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Three groups under DOE BATT program independently synthesize silicon-based high-capacity anode materials for Li-ion automotive batteries

17 April 2012

Three groups funded under the US Department of Energy (DOE)’s Batteries for Advanced Transportation Technologies (BATT) program (earlier post) have independently synthesized silicon-composite nanostructures as Li-ion anode materials with excellent capacity retention with greater than 800 mAh/g reversible capacity. Silicon is of great interest as a high-capacity anode material, but has been hampered for commercial automotive applications because of its short lifecycle and capacity degradation. (Earlier post.)

Prashant N. Kumta, University of Pittsburgh; Ji-Guang Zhang and Jun Liu at Pacific Northwest National Laboratory; and Yi Cui at Stanford University are pursuing different approaches to developing alternative silicon-based anode materials to replace graphite to provide higher gravimetric and volumetric energy density in Li-ion batteries. Their progress is outlined in the First Quarter FY 2012 Report for the BATT program.

Kumta. Kumta is searching for inexpensive silicon, carbon, and other inactive matrix based composite powders that provide 1) an electrochemical potential a few hundred mV above the potential of Li, and 2) a capacity of 1200 mAh/g or greater (>2600 mAh/ml). The research is focused on exploring novel economical methods to generate nanoscale heterostructures of various Si nanostructures and different forms of C derived from graphitic carbon, nanotubes (CNT) and new binders.

His team has synthesized nano-scale electrodes comprising Si-graphitic carbon-polymer derived C, and carbon nanotube (CNT) related systems; the nano-composite Li-Si-C hetero-structures exhibit stable capacities of 700-3000 mAh/g.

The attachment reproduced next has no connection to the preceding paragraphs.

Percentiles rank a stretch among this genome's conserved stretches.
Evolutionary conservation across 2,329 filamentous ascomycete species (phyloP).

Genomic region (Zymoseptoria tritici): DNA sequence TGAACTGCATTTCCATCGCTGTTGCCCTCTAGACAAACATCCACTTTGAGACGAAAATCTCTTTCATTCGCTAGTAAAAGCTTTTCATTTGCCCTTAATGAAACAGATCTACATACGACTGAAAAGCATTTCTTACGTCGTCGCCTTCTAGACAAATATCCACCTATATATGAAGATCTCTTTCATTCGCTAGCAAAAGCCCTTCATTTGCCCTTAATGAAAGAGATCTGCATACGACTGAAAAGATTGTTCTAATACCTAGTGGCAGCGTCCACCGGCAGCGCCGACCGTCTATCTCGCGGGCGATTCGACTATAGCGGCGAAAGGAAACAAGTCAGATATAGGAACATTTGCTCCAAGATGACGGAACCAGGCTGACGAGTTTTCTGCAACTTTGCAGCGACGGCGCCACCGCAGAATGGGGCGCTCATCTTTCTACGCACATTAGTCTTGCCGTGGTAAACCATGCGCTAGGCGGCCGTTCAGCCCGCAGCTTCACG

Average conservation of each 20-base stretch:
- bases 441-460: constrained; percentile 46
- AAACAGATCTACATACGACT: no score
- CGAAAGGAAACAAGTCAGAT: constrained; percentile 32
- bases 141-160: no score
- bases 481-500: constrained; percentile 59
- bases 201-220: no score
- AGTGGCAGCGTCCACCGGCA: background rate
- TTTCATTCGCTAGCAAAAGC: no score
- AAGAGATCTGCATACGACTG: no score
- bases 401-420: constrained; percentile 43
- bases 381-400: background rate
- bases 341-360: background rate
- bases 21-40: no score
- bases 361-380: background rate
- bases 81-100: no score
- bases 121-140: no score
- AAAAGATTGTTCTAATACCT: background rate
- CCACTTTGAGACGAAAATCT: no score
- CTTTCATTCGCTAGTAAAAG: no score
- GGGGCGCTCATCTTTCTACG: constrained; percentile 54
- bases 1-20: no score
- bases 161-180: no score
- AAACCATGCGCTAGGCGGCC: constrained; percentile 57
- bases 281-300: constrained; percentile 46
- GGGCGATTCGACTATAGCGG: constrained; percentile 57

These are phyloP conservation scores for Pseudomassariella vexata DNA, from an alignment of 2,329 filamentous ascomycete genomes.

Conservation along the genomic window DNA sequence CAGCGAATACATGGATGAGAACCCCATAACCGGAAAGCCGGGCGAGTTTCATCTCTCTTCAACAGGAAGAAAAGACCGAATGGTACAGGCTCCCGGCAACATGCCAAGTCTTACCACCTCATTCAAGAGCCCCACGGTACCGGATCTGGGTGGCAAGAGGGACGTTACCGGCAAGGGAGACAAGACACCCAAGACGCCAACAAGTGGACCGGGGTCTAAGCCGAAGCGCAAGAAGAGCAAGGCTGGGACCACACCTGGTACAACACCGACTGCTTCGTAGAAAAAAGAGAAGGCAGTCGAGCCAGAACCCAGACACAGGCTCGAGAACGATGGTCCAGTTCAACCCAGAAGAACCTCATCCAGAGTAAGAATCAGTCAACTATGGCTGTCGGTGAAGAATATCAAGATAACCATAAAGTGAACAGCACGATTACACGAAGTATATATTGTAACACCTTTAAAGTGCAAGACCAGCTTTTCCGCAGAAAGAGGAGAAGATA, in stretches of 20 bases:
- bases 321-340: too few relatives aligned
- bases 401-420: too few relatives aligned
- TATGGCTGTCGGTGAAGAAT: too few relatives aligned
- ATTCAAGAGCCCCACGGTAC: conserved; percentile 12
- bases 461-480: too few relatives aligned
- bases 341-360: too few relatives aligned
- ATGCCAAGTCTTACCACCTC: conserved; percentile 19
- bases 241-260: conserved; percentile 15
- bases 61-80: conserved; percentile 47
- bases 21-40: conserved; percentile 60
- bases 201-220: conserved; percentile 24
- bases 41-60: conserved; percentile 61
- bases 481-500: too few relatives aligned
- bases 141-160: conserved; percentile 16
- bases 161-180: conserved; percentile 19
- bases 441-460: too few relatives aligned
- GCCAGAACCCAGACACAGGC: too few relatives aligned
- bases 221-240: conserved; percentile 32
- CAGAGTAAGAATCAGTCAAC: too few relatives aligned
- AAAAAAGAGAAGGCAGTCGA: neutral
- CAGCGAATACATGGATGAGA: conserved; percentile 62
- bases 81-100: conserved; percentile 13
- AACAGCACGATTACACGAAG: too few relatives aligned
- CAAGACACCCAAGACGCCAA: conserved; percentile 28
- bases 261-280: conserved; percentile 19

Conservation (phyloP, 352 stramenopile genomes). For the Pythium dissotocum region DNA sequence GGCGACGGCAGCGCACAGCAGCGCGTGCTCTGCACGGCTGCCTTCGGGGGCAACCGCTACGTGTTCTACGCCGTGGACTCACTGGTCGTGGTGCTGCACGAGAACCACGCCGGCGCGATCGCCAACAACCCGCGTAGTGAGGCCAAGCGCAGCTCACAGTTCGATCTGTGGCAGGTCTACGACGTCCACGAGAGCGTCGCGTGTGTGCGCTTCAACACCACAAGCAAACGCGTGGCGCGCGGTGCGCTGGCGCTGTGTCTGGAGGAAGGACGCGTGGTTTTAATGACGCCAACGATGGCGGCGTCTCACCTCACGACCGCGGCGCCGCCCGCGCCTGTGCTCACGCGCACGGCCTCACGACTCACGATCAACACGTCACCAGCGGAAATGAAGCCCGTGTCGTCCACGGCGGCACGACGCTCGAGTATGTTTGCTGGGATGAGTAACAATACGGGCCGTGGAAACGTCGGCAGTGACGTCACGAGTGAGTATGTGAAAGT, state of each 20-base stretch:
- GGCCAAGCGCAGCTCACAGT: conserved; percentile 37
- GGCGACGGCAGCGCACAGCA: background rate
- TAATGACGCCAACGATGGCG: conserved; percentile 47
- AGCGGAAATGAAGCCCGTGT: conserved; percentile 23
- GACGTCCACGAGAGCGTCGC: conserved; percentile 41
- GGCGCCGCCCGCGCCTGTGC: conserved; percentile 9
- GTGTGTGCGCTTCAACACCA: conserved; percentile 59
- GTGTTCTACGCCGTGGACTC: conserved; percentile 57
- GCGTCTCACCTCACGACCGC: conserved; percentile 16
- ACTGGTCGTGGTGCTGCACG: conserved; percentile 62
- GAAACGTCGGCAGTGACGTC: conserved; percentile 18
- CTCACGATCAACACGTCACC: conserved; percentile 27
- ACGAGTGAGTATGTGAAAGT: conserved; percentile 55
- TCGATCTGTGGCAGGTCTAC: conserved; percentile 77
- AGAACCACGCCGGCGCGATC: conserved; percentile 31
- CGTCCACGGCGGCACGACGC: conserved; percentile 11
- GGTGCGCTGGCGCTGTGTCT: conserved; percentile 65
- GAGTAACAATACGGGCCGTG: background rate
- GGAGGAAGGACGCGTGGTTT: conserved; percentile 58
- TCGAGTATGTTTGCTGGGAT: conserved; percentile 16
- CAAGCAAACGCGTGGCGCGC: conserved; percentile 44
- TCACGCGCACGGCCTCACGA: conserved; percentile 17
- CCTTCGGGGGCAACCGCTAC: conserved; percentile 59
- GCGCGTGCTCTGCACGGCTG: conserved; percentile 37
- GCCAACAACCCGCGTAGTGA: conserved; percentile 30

By the end of the third quarter 2012, Kumta expects to have generated nano-composite core-shell, random, and aligned structures of varying nanoscale Si morphologies, boron (B), and C nanotubes exhibiting 1500 mAh/g and higher capacities. The group is working to generate novel binders, study the synthesis conditions, nano-scale microstructure affecting the energy density, rate capability, first cycle irreversible loss and coulombic efficiency, characterize the SEI layer, and outline steps to yield stable capacity, reduce irreversible loss and increase coulombic efficiency.

Zhang and Liu. The approach of Zhang and Liu is to manipulate the nano-structure and conductivity of silicon (Si)-based anodes to improve their mechanical and electrical stability.

One approach has been to investigate porous silicon with micrometer particle sizes and different nanopore sizes.The porous Si powders have been coated with a thin layer (~6% in weight) of carbon by chemical vapor deposition (CVD) to increase their electrical conductivities. The porous structure of Si helps to accommodate the large volume variations that occur during Li-insertion/extraction processes.

So far, they have obtained an initial capacity of ~1200 mAh/g (based on the full electrode) and capacity retention of ~800 mAh/g over 30 cycles at a 0.1C rate with that material.

In another effort, they developed a SiC/SiO/C core-shell composite, which showed an initial capacity of ~1000 mAh/g (based on the full electrode) and capacity retention of ~600 mAh/g over 100 cycles.

By the end of Q3 2012, they expect to have prepared micro-sized Si particles with large nano-pores will be prepared, with a targeted initial capacity of >1000 mAh/g (based on electrode) and capacity retention of ~700 mAh/g over 100 cycles will be obtained. They will investigate a SiC/Si/C (or SiC/SiO/C) core-shell composite further to improve its performance with a targeted initial capacity of >1200 mAh/g (based on the full electrode) and capacity retention of ~700 mAh/g over 100 cycles.

Cui. Cui and his team at Stanford are exploring new types of Si nanostructures, specifically, a variety of hollow and porous nanostructures. They have fabricated a variety of spherical, one-dimensional, tubular, and porous Si nanostructures into Si anode architectures.